Tuesday 23 January 2018

Targeting tycoon paves way for real fascists to slip in under radar

Labour's Tulip Siddiq during a debate calling to ban US presidential hopeful Donald Trump from Britain, at Westminster. Photo: PA
Labour's Tulip Siddiq during a debate calling to ban US presidential hopeful Donald Trump from Britain, at Westminster. Photo: PA
Ian O'Doherty

Ian O'Doherty

It may have been a long overdue victory for common sense, but the fact that there was even a debate in the House of Commons this week about barring Donald Trump from Britain remains an indictment of an institution which likes to claim to be the oldest parliament in the world.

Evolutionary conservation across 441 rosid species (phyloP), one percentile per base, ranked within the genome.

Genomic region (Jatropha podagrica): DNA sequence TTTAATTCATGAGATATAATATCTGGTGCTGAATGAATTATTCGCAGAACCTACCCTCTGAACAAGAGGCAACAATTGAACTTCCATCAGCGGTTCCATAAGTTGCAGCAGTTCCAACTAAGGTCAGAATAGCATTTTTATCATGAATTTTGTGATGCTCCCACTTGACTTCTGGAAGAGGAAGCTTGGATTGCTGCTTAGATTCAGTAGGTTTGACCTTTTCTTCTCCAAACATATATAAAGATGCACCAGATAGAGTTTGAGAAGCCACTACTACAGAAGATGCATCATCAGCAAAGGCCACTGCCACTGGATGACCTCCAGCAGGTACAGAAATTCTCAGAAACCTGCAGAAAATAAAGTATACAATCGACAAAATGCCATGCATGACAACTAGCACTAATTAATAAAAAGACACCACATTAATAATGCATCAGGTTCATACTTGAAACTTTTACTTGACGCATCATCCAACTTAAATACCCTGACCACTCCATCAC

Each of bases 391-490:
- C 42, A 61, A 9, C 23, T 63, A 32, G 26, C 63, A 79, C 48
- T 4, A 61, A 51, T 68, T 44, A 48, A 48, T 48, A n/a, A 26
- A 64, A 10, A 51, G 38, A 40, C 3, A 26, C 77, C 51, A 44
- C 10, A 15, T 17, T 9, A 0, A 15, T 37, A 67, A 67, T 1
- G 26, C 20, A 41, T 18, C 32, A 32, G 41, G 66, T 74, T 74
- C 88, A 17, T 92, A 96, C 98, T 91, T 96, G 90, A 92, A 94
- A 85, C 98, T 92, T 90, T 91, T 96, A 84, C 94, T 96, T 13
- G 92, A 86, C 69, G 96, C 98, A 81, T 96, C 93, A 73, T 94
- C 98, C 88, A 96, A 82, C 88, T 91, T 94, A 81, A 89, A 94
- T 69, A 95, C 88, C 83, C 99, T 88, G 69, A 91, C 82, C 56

As you probably know, the leading Republican candidate for next November's presidential election is so prone to gaffes and demented outbursts that it often seems like he opens his mouth only to change feet. Whether it's building a wall across America's southern border to keep out illegal immigrants, insulting prisoners of war, or unveiling a thoroughly unworkable and morally objectionable plan to temporarily ban all Muslims from entering America, the former 'Apprentice' host is as adept at grabbing headlines as a politician as he ever was while a television personality.

But contrary to what organisers of the proposed travel ban claim, the fact that 570,000 people signed a petition calling on the UK Home Secretary to refuse Trump entry to Britain wasn't a sign that the vast majority of Brits don't want him to enter the country. It was merely a sign that, these days, you can easily mobilise hundreds of thousands of bored people to sign any old petition.

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